It’s a week when Prince William shows a commitment to ending homelessness with ‘Homewards’. At Your Own Place we launch ‘Steps to a Successful Tenancy’, in partnership with Sovereign Housing Association.
What the Prince recognised in his figure of 300,000 people, is that this includes people in supported accommodation and other temporary (and often pretty grotty, albeit necessary) settings. The media reports a lot on rough sleeping. More recently about the Private Renters Bill, with evictions from the private sector among the biggest drivers of homelessness.
What is much less reported is the people stuck in limbo, stuck in supported accommodation, life and jobs on hold. When I worked in supported accommodation there was awful talk of ‘bed blocking’. What this meant was that many of these arrangements are meant to be temporary and that through a lack of move-on options for a lot of people, they were stuck. This in turn results in many who need the service also being turned away and forced to sleep rough. When we look at the stubborn numbers of people remaining homeless and recurring homelessness, we can see how an inability to move on from supported accommodation has a knock on throughout the homelessness chain.
I have never met a housing association that wanted to evict someone. I don’t always agree with their approaches or policies, but you only have to see the dedication to their tenants during Covid and now with hardship funds during the cost of living crisis, to understand that eviction is a last resort. They want to do the right thing.
With 60,000 homes across southern England, Sovereign Housing Association, like many, has witnessed an increase in the numbers of prospective tenants they are turning away or ‘skipping’ applicants on affordability grounds. Housing associations are allowed to undertake these assessments. They ensure that tenants can afford the rent at the outset. With two thirds of housing associations now reporting an increase in rent arrears and being dependent on this income to build more homes, this is something they can ill afford to risk. With an all but universal 7% increase in social rents last April and 1 in 4 adults having less than £100 in savings, more must be done to support people from the outset.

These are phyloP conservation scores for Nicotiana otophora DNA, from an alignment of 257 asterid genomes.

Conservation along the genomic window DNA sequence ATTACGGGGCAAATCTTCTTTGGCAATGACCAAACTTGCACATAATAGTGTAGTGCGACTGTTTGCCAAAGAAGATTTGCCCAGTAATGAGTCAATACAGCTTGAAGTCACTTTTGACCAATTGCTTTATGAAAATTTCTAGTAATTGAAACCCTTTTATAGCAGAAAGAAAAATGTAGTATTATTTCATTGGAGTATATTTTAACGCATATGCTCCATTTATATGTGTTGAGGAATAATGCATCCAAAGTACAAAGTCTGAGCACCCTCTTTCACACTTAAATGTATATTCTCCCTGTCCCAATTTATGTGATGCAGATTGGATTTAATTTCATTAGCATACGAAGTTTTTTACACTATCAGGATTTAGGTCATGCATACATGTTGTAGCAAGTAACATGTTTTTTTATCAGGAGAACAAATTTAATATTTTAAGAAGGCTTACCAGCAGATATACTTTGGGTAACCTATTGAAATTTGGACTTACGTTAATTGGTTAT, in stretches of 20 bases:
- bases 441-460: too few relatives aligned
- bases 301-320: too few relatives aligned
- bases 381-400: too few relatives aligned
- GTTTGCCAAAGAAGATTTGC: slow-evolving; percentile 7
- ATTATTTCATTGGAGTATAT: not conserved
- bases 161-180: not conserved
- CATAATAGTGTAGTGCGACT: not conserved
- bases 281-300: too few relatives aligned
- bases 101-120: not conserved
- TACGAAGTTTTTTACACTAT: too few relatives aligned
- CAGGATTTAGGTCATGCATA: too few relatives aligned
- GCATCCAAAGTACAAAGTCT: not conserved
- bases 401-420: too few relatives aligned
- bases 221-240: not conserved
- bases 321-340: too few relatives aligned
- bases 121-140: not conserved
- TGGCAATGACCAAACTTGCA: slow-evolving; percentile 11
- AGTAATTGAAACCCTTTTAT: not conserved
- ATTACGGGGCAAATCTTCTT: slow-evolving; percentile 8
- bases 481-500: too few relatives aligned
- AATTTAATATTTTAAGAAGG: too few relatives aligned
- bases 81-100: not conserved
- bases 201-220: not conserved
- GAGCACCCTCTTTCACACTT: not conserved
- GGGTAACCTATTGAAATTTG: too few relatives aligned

If more people are being turned away or ‘skipped’, more people are continuing in unsatisfactory homeless accommodation and other temporary settings. These are not conducive to starting out or thriving in life. It being an affordability assessment, it disproportionately affects young people as those most likely to be on a low income.
So we’re thrilled to have been commissioned as part of their solution. We commend Sovereign on their efforts to challenge his situation. Our 12-week programme that sees a unique combination of online group workshops covering money skills and tenancies, following by coaching 1-2-1 support as well as access to a fabulous portal of our Your Own Place recordings and resources means that tenants turned away will have a better opportunity of passing the affordability assessment second time around.
We’re looking forward to developing the programme, reaching new people in new geographies to reduce affordability risks for them as well as the landlord and playing our part in freeing up accommodation for other people in need and preventing homelessness.